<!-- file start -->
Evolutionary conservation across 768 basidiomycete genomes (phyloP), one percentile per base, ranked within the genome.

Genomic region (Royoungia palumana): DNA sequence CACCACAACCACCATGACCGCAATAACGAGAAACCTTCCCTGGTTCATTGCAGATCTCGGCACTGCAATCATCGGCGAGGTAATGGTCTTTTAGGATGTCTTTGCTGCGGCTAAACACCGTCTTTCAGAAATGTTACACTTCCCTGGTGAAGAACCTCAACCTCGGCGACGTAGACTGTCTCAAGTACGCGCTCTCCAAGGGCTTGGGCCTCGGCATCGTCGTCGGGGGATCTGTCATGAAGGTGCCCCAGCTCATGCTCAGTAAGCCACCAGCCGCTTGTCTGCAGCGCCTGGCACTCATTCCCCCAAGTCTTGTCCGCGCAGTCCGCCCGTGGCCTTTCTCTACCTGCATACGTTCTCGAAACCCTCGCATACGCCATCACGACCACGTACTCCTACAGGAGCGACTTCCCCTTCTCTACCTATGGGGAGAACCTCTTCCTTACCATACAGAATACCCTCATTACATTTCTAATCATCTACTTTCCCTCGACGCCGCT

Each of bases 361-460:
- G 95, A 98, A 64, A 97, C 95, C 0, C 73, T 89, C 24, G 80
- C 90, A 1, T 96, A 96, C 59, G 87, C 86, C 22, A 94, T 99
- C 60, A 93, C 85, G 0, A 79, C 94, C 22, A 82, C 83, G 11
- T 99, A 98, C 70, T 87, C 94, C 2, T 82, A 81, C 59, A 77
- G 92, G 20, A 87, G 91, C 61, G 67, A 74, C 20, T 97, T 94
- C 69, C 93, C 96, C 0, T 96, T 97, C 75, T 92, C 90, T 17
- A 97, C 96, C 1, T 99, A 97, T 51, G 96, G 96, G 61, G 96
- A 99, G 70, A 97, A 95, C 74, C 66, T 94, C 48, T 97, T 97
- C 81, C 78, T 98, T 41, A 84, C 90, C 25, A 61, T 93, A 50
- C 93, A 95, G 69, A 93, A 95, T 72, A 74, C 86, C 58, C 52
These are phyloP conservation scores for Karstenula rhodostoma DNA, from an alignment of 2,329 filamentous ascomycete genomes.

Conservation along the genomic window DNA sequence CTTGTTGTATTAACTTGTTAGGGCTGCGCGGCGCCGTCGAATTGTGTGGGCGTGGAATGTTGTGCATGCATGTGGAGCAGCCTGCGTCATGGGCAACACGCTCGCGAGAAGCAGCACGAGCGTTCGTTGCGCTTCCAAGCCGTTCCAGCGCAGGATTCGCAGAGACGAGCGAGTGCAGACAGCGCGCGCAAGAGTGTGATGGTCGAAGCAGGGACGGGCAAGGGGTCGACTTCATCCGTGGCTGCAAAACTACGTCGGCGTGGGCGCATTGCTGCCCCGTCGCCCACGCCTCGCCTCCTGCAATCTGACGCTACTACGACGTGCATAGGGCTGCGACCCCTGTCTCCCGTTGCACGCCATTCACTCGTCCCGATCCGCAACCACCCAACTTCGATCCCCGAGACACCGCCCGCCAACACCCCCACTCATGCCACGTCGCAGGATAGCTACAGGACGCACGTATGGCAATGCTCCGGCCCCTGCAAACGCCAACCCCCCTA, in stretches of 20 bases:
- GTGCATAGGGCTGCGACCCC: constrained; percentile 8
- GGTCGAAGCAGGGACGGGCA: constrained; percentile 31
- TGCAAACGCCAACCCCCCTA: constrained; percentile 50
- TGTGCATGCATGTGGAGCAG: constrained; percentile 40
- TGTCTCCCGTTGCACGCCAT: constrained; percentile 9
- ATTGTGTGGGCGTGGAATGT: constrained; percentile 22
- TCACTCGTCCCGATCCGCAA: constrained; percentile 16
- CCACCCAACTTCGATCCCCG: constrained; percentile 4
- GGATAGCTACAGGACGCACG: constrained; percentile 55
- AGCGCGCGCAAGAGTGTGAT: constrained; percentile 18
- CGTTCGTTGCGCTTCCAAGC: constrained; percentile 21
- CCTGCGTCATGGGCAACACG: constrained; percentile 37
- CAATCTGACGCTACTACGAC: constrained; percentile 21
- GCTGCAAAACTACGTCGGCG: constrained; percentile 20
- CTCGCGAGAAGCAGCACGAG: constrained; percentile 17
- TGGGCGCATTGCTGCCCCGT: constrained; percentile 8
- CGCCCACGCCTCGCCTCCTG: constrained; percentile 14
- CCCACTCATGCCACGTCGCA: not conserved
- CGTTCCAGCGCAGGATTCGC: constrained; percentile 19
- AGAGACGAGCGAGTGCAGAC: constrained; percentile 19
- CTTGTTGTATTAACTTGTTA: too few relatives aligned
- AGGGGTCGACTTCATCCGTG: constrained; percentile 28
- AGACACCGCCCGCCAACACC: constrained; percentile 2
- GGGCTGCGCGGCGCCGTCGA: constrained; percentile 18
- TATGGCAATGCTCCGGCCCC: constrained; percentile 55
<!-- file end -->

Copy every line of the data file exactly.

Evolutionary conservation across 768 basidiomycete genomes (phyloP), one percentile per base, ranked within the genome.

Genomic region (Royoungia palumana): DNA sequence CACCACAACCACCATGACCGCAATAACGAGAAACCTTCCCTGGTTCATTGCAGATCTCGGCACTGCAATCATCGGCGAGGTAATGGTCTTTTAGGATGTCTTTGCTGCGGCTAAACACCGTCTTTCAGAAATGTTACACTTCCCTGGTGAAGAACCTCAACCTCGGCGACGTAGACTGTCTCAAGTACGCGCTCTCCAAGGGCTTGGGCCTCGGCATCGTCGTCGGGGGATCTGTCATGAAGGTGCCCCAGCTCATGCTCAGTAAGCCACCAGCCGCTTGTCTGCAGCGCCTGGCACTCATTCCCCCAAGTCTTGTCCGCGCAGTCCGCCCGTGGCCTTTCTCTACCTGCATACGTTCTCGAAACCCTCGCATACGCCATCACGACCACGTACTCCTACAGGAGCGACTTCCCCTTCTCTACCTATGGGGAGAACCTCTTCCTTACCATACAGAATACCCTCATTACATTTCTAATCATCTACTTTCCCTCGACGCCGCT

Each of bases 361-460:
- G 95, A 98, A 64, A 97, C 95, C 0, C 73, T 89, C 24, G 80
- C 90, A 1, T 96, A 96, C 59, G 87, C 86, C 22, A 94, T 99
- C 60, A 93, C 85, G 0, A 79, C 94, C 22, A 82, C 83, G 11
- T 99, A 98, C 70, T 87, C 94, C 2, T 82, A 81, C 59, A 77
- G 92, G 20, A 87, G 91, C 61, G 67, A 74, C 20, T 97, T 94
- C 69, C 93, C 96, C 0, T 96, T 97, C 75, T 92, C 90, T 17
- A 97, C 96, C 1, T 99, A 97, T 51, G 96, G 96, G 61, G 96
- A 99, G 70, A 97, A 95, C 74, C 66, T 94, C 48, T 97, T 97
- C 81, C 78, T 98, T 41, A 84, C 90, C 25, A 61, T 93, A 50
- C 93, A 95, G 69, A 93, A 95, T 72, A 74, C 86, C 58, C 52
These are phyloP conservation scores for Karstenula rhodostoma DNA, from an alignment of 2,329 filamentous ascomycete genomes.

Conservation along the genomic window DNA sequence CTTGTTGTATTAACTTGTTAGGGCTGCGCGGCGCCGTCGAATTGTGTGGGCGTGGAATGTTGTGCATGCATGTGGAGCAGCCTGCGTCATGGGCAACACGCTCGCGAGAAGCAGCACGAGCGTTCGTTGCGCTTCCAAGCCGTTCCAGCGCAGGATTCGCAGAGACGAGCGAGTGCAGACAGCGCGCGCAAGAGTGTGATGGTCGAAGCAGGGACGGGCAAGGGGTCGACTTCATCCGTGGCTGCAAAACTACGTCGGCGTGGGCGCATTGCTGCCCCGTCGCCCACGCCTCGCCTCCTGCAATCTGACGCTACTACGACGTGCATAGGGCTGCGACCCCTGTCTCCCGTTGCACGCCATTCACTCGTCCCGATCCGCAACCACCCAACTTCGATCCCCGAGACACCGCCCGCCAACACCCCCACTCATGCCACGTCGCAGGATAGCTACAGGACGCACGTATGGCAATGCTCCGGCCCCTGCAAACGCCAACCCCCCTA, in stretches of 20 bases:
- GTGCATAGGGCTGCGACCCC: constrained; percentile 8
- GGTCGAAGCAGGGACGGGCA: constrained; percentile 31
- TGCAAACGCCAACCCCCCTA: constrained; percentile 50
- TGTGCATGCATGTGGAGCAG: constrained; percentile 40
- TGTCTCCCGTTGCACGCCAT: constrained; percentile 9
- ATTGTGTGGGCGTGGAATGT: constrained; percentile 22
- TCACTCGTCCCGATCCGCAA: constrained; percentile 16
- CCACCCAACTTCGATCCCCG: constrained; percentile 4
- GGATAGCTACAGGACGCACG: constrained; percentile 55
- AGCGCGCGCAAGAGTGTGAT: constrained; percentile 18
- CGTTCGTTGCGCTTCCAAGC: constrained; percentile 21
- CCTGCGTCATGGGCAACACG: constrained; percentile 37
- CAATCTGACGCTACTACGAC: constrained; percentile 21
- GCTGCAAAACTACGTCGGCG: constrained; percentile 20
- CTCGCGAGAAGCAGCACGAG: constrained; percentile 17
- TGGGCGCATTGCTGCCCCGT: constrained; percentile 8
- CGCCCACGCCTCGCCTCCTG: constrained; percentile 14
- CCCACTCATGCCACGTCGCA: not conserved
- CGTTCCAGCGCAGGATTCGC: constrained; percentile 19
- AGAGACGAGCGAGTGCAGAC: constrained; percentile 19
- CTTGTTGTATTAACTTGTTA: too few relatives aligned
- AGGGGTCGACTTCATCCGTG: constrained; percentile 28
- AGACACCGCCCGCCAACACC: constrained; percentile 2
- GGGCTGCGCGGCGCCGTCGA: constrained; percentile 18
- TATGGCAATGCTCCGGCCCC: constrained; percentile 55